You pay another 20% capital gains tax of $180,000 on the $900,000 profit which brings your profit on that deal down to $720,000. So after ten years you have paid $280,000 in taxes and made a total profit of $1,120,000. That’s pretty good, but what if you had done 1031 exchanges?

Using the same numbers, let’s say you made a $500,000 down payment to purchase a $2,000,000 apartment complex. After five years the property is now worth $2,500,000 and you sell it. But this time you do a 1031 exchange, which means you pay no taxes. 

Now you have your initial $500,000 plus your whole $500,000 profit for a total of $1,000,000. You use this to buy a $4,000,000 apartment complex. After another five years the property has appreciated by 25% and you sell it for $5,000,000 and do another 1031 exchange. In total you have made a profit of $1,500,000 which is $380,000 more than the $1,120,000 you would have made if you had paid taxes. That’s a 34% increase in profit!

And look at what happens if you keep the scenario going. In the example where you paid taxes you now have $1,120,000 to invest in a new property, which if we continue to assume a 25% down payment, will get you a property worth $4,480,000. But by doing the 1031 exchanges you have $1,500,000 to invest and can purchase a property worth $6,000,000! That means by doing just two 1031 exchanges over the course of ten years you would own about $1,520,000 more worth of real estate than if you had paid taxes.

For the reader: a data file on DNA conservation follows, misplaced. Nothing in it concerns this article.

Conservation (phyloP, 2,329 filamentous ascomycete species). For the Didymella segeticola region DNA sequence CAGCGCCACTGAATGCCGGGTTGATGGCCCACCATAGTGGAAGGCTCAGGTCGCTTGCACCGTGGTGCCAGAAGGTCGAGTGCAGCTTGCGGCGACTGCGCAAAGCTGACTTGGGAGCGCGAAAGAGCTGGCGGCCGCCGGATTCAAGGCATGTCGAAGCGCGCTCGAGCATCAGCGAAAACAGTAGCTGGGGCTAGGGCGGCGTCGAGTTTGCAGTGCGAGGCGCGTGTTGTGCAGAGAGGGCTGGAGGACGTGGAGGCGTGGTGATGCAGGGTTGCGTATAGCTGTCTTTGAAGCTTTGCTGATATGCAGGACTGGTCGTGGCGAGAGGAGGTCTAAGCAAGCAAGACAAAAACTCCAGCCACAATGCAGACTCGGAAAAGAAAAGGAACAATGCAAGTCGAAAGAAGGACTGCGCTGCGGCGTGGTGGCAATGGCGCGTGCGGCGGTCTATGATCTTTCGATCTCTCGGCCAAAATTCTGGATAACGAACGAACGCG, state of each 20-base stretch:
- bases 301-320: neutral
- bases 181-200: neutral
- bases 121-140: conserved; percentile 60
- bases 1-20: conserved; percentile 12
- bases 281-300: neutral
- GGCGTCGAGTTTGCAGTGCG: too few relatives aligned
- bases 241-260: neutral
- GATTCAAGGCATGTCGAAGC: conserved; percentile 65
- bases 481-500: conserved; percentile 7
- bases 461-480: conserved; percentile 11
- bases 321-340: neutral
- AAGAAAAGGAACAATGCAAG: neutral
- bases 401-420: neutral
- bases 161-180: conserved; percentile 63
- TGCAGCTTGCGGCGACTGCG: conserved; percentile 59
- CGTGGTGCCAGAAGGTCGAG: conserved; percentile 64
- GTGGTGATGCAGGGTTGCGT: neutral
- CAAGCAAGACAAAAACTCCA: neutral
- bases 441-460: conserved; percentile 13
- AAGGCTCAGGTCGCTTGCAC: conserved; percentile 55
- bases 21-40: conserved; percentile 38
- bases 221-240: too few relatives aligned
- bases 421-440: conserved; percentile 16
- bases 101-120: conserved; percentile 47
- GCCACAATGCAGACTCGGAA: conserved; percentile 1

If you carry this over the entire lifespan of your real estate career, over multiple different properties and investments, you can see how powerful 1031 exchanges are. So while there are a lot of rules that govern them, and a lot of paperwork to be filed, the benefits in terms of your financial gains are massive.

Reasons For Doing 1031 Exchanges (Beyond Taxes)

Obviously the tax advantages of 1031 exchanges are the main reason for using them, but why else do investors use 1031 exchanges? I mean, if an investor doesn’t want to pay taxes, why doesn’t he just hold onto the property? Here’s a few reasons:

  • You want to switch from one type of investment to another. For example, you own a vacation rental and want to switch to apartments.
  • You want to switch from a property you are actively managing to something more passive. Sometimes investors would rather sell the property they are spending time managing and buy into something that is already under good management.
  • You want to consolidate a number of properties into one property, or sell one property and buy a number of smaller ones.